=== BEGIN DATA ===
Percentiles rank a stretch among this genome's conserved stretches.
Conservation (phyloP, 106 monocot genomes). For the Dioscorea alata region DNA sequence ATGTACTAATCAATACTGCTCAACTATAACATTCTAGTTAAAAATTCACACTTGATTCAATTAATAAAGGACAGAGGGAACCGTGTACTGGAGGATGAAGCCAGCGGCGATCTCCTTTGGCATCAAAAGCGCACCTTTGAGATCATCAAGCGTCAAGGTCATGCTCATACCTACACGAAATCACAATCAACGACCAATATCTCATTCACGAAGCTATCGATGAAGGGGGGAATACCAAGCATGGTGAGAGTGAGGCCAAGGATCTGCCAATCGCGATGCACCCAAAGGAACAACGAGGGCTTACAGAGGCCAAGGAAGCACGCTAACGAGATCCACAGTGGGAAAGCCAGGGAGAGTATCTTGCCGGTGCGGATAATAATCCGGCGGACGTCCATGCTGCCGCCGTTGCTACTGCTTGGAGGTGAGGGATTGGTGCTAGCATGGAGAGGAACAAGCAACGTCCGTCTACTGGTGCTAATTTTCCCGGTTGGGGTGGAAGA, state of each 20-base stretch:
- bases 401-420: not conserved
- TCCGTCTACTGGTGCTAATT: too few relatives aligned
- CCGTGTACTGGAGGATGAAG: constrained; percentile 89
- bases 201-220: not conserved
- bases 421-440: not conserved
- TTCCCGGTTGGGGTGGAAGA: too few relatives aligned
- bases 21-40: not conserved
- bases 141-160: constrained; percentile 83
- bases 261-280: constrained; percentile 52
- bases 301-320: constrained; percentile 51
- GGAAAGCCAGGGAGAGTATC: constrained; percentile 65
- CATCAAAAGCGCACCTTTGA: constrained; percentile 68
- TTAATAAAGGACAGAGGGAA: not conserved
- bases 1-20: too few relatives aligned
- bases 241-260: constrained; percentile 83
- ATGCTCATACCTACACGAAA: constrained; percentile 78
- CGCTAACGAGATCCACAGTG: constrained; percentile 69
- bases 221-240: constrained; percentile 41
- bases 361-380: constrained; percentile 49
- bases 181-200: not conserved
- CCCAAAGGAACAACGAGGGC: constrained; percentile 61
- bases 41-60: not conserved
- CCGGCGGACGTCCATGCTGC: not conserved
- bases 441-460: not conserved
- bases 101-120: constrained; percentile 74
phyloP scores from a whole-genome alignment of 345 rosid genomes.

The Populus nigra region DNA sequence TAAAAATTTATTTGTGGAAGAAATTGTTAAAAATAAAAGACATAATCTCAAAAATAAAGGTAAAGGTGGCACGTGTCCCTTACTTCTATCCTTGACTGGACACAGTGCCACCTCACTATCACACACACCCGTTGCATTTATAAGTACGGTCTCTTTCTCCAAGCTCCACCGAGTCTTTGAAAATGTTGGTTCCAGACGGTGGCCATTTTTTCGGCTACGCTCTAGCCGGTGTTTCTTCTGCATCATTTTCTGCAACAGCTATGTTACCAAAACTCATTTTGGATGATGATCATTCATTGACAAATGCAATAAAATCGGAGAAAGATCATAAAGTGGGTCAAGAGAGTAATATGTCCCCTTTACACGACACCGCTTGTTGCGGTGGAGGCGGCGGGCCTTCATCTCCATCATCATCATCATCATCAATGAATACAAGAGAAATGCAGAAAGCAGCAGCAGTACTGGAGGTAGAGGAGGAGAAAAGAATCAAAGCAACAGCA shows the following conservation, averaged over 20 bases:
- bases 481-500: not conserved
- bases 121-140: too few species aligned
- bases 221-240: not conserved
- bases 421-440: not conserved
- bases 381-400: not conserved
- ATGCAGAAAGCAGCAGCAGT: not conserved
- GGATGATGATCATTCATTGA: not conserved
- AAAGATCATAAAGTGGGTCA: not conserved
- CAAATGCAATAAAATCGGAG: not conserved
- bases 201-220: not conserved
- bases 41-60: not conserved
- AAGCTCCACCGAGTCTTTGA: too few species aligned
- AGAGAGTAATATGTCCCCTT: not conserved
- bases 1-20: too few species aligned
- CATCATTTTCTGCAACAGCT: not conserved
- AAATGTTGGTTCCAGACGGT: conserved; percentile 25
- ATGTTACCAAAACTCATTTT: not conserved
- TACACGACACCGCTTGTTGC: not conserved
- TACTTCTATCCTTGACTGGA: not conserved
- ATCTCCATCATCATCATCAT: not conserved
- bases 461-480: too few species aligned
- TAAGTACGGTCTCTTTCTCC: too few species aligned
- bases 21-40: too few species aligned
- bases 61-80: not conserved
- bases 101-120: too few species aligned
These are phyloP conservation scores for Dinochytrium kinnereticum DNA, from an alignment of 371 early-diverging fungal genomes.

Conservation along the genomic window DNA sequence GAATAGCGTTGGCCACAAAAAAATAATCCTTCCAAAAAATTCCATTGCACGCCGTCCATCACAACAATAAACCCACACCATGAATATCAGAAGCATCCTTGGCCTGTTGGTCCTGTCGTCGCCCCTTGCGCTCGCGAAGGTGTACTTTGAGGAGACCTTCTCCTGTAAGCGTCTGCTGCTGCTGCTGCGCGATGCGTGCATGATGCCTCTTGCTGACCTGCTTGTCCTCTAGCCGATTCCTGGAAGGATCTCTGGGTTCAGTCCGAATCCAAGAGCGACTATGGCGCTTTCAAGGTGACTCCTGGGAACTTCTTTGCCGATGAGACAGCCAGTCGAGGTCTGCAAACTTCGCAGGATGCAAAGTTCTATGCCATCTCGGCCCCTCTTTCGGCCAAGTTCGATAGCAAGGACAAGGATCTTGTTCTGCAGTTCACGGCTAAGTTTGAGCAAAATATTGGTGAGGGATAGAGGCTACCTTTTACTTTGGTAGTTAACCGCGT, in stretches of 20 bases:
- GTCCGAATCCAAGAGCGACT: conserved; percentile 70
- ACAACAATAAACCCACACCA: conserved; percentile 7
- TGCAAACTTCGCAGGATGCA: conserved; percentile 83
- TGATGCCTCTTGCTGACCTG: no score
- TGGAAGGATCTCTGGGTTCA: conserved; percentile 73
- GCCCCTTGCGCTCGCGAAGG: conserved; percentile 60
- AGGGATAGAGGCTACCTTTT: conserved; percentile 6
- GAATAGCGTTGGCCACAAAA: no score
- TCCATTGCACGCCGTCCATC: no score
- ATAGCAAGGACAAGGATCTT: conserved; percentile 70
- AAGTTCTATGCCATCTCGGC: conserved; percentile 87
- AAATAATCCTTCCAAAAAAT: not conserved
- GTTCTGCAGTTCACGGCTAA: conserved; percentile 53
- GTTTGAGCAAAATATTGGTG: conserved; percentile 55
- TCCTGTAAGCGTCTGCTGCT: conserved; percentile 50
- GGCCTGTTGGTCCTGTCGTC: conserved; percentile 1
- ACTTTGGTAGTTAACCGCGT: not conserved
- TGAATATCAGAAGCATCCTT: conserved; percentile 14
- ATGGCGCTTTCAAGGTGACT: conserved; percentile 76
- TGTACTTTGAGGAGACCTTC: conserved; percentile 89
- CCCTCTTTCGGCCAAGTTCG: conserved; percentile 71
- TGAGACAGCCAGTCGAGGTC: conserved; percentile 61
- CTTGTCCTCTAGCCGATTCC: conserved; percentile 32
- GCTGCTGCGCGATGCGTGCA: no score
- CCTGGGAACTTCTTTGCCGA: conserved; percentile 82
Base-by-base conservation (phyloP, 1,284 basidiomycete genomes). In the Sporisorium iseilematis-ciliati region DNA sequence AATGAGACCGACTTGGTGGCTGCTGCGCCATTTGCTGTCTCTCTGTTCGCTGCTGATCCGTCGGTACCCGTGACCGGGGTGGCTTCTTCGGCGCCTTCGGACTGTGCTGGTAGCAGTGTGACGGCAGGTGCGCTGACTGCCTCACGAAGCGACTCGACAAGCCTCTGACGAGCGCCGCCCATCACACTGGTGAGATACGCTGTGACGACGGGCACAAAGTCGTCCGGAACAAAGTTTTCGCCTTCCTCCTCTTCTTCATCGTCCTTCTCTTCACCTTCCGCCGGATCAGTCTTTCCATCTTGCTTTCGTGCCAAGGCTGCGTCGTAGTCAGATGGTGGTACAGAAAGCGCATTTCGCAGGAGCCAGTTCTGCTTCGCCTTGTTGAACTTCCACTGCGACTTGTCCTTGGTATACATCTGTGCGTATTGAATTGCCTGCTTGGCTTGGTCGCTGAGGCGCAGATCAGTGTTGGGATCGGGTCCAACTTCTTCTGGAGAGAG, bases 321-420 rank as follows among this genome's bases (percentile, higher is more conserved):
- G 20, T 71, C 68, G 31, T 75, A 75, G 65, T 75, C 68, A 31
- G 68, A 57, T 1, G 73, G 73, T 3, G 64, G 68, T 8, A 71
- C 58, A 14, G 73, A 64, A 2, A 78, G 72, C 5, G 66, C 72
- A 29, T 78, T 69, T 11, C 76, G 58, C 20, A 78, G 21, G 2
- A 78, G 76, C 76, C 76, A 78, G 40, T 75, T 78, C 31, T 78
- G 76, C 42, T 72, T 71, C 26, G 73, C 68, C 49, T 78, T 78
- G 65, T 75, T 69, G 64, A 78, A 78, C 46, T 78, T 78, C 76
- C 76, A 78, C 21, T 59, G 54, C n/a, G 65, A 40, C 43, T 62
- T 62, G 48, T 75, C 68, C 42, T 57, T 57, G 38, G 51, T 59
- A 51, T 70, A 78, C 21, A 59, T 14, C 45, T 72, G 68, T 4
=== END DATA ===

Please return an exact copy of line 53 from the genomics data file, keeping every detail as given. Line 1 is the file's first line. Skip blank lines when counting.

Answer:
- bases 61-80: not conserved